Benefits of slowing down in stress management and when working with traumatic stress

Published on 23 January 2024 at 18:58

In the world of therapy, it is important for both therapists and clients to understand why we should take things slow. This article is all about recognizing the need to pump the brakes a bit and focus on building up inner strength. Especially when dealing with stress from trauma, it's crucial to slow down and tackle those tough symptoms step by step. I'll also share some practical ways we can slow things down in therapy, help ourselves stay grounded, and support clients in doing the same. The goal? To boost their ability to handle and work through the tricky symptoms that led them to seek therapy in the first place.

Understanding the science
According to many of the experts of the field in trauma healing and mental health, when it comes to dealing with tough stress or traumatic experiences, it's important to take a careful approach. Jumping into the stories or physical sensations of trauma without first making sure you feel safe and grounded can do more harm than good for people seeking help (Selvam, 2022; Cozolino, 2015; Levine, 2015; Van Der-Kolk 2014).

We've been using Cognitive Behavioural Therapy for a long time, but it's only recently that we're realizing how much psychological trauma affects us (Wong, 2020). Trauma messes with our minds, making it hard to think clearly, know ourselves, feel good about who we are, and regulate our emotions (basically, feel safe on the inside). Traditional talk therapy that focuses on thoughts and behaviours falls short from a scientific standpoint. Our brain's right hemisphere, the part that helps us connect with others in a safe way (a big deal in healing trauma), goes offline when we're overwhelmed. So, it's about more than just thinking and talking – it's about creating a safe space for healing. Our brains are pretty fascinating, and when it comes to stress, they have some interesting tricks.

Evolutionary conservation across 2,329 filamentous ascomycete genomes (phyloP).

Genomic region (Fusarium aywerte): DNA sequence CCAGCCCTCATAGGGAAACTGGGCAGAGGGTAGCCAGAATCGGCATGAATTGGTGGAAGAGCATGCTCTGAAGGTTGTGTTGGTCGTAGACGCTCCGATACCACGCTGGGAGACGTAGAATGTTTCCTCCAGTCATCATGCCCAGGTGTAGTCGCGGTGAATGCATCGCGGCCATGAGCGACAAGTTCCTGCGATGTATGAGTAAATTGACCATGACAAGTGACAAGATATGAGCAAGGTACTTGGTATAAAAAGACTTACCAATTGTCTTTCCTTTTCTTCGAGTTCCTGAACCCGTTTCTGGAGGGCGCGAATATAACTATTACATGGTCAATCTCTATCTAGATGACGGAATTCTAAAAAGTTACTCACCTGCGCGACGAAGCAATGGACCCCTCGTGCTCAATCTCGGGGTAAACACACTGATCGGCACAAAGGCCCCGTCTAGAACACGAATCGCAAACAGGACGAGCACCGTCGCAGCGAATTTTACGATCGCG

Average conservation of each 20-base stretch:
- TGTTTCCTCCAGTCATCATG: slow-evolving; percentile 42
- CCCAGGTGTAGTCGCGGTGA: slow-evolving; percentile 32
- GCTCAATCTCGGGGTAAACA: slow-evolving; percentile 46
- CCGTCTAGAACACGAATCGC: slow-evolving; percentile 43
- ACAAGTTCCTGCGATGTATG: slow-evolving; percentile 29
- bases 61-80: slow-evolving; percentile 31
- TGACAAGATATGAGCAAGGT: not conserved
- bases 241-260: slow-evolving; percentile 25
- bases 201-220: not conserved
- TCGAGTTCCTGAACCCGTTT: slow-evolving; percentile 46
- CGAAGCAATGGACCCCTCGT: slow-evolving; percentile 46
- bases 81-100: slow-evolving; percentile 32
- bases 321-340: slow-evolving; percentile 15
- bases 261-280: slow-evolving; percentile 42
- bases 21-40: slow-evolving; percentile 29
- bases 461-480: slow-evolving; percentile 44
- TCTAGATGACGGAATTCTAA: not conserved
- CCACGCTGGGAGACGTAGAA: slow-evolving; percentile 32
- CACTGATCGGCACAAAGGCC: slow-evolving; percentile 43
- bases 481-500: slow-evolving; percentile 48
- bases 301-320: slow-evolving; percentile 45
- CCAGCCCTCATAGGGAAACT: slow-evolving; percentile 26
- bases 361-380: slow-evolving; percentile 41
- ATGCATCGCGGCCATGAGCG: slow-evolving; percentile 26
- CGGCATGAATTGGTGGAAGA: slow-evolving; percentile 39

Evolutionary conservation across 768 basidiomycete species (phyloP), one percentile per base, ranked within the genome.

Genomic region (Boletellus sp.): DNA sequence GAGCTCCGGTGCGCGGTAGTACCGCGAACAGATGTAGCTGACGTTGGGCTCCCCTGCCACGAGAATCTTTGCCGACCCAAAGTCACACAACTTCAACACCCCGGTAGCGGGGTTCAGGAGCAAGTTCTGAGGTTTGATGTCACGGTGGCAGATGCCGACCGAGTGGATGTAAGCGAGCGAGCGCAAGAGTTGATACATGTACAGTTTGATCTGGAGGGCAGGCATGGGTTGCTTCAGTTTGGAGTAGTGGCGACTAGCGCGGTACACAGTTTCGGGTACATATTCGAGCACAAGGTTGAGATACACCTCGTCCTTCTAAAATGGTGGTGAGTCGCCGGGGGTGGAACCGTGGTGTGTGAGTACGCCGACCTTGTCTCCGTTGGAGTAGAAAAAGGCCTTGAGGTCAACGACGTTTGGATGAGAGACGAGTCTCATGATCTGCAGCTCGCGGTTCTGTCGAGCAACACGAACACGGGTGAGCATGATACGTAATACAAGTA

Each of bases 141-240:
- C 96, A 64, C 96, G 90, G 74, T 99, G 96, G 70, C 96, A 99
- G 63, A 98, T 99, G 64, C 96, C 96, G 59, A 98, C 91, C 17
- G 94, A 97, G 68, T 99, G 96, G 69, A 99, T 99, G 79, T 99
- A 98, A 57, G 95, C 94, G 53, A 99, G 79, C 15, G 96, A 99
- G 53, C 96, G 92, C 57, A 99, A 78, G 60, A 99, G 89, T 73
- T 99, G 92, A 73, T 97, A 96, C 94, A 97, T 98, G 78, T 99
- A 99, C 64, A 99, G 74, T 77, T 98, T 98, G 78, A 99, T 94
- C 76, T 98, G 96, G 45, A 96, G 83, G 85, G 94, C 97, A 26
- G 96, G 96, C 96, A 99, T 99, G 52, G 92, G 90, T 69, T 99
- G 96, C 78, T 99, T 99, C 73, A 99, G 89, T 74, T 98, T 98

You see, when we sense a threat, whether it's real or imagined, certain parts of our brains shut down (Cozolino, 2015). It's like our brain thinks, "Okay, we don't need to worry about complex stuff right now – let's just focus on surviving" (Porges, 2017).

Now, this would be all good if it happened only when there is a real danger, like facing a wild
animal. The problem arises when our bodies and nervous systems kick into survival mode – fight, flight, freeze, or collapse – even when there's no actual threat around. In everyday life, imagine you're at home, feeling relaxed, and suddenly a car backfires outside. Your heart jumps, and it takes a while for it to settle down, even after you realize there's no real danger. This is because our body reacts first, and our conscious mind takes a bit longer to catch up and understand that everything is okay. It's like our system gets stuck in alert mode, even when the threat has passed. If you know the ropes of emotional and physical regulation, you can steer yourself towards a place of rest. If these types of stress symptoms keep popping up and causing trouble, it might be a good move to reach out for some professional support.

So, here's the bottom line: imagine you're about to dive into some intense feelings, body
sensations, or tough stories. It is crucial to first find ways to ground yourself skilfully, tap into a sense of safety, and hit the brakes a bit. Trust me, taking that pause can make all the difference.

Slowing Down, or Titration